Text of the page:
Experian Product Lead on When To Ignore User Feedback (Part 2)

A while back, I used to tattoo mouse tails that were used in preclinical research trials. All genetically-modified mice must be uniquely identified. Identification tools are actually a big market – and the product decision making we faced taught me some valuable user feedback lessons.

First, the challenge was to design a device that holds the mouse and then moves along the curvature of the tail to apply the tattoo. Getting the font to work was difficult since zero, 8, D and O were all very similar.

Calling Shots

Next, we had to choose between three or four characters on the tail. The customers included breeders, contract research organizations, big pharma, biotech, medical research universities and government agencies.

Everyone we talked to said three characters was fine except one breeder – Charles River Laboratories. They owned 50 percent of the breeder market and said they needed four characters. We never got a really good explanation as to why.

We choose to go with three characters. It was the wrong choice.

Decision Framework

The framework of product decision making should reflect the impact of your decisions and what you want to avoid. In this case, the impacts included:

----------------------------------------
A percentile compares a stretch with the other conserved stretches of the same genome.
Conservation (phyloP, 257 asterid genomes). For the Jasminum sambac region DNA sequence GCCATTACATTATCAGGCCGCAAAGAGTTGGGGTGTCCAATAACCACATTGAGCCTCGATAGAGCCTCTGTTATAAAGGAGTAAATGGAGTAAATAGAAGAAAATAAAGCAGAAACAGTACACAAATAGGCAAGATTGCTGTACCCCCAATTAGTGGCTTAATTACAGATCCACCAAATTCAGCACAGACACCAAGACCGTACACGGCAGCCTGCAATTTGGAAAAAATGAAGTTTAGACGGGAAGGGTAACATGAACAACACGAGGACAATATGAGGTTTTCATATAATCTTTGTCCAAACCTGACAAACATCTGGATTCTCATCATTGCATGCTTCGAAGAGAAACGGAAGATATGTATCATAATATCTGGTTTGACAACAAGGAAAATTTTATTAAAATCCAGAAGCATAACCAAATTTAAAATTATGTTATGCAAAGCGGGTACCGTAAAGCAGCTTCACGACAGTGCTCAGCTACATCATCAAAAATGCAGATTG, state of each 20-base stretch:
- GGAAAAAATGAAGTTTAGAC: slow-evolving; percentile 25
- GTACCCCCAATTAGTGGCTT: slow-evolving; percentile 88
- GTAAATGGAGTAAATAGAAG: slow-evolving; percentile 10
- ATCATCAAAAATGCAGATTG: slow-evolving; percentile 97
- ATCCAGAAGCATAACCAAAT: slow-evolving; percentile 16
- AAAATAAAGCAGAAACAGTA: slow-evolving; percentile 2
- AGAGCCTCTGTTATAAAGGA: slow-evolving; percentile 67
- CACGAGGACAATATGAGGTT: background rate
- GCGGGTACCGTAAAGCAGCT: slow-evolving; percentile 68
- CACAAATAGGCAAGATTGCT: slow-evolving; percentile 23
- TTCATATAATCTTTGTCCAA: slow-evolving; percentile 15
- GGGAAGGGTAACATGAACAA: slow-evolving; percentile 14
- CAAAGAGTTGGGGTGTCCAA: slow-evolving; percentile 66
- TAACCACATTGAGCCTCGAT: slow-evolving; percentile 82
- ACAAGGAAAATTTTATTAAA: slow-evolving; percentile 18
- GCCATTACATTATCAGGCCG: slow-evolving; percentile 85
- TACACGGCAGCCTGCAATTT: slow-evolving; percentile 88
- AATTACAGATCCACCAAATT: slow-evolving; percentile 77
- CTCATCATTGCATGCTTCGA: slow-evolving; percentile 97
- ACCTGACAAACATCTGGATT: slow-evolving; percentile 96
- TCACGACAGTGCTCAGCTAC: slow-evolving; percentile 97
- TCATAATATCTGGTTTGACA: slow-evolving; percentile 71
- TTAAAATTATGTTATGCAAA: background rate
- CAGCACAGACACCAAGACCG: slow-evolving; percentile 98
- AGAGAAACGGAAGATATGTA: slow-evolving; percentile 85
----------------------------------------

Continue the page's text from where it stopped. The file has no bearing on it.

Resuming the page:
1. Less time to figure out the product, market and distribution.
  2. Smaller market opportunity.
  3. More risk and more resources required.

Choosing three characters resulted in less time and a smaller market. Choosing four characters meant more risk and more resources.

Now once Charles River Laboratory found out we were going with three characters, they didn’t want to have anything to do with us. This revealed to me the complexity of product decision making. It wasn’t just a smaller market from a revenue perspective, our story was smaller across the industry. Also, since we told our board that three characters was easier, we had less time to deliver.

The only caveat here is that you should also weigh the impact of user feedback based on the potential for irreversible damage. In the end, we vastly underestimated the impact of losing Charles River. Most importantly, we overestimated the impact of less time to complete the project.


Click here for Part 1

Click here for Part 3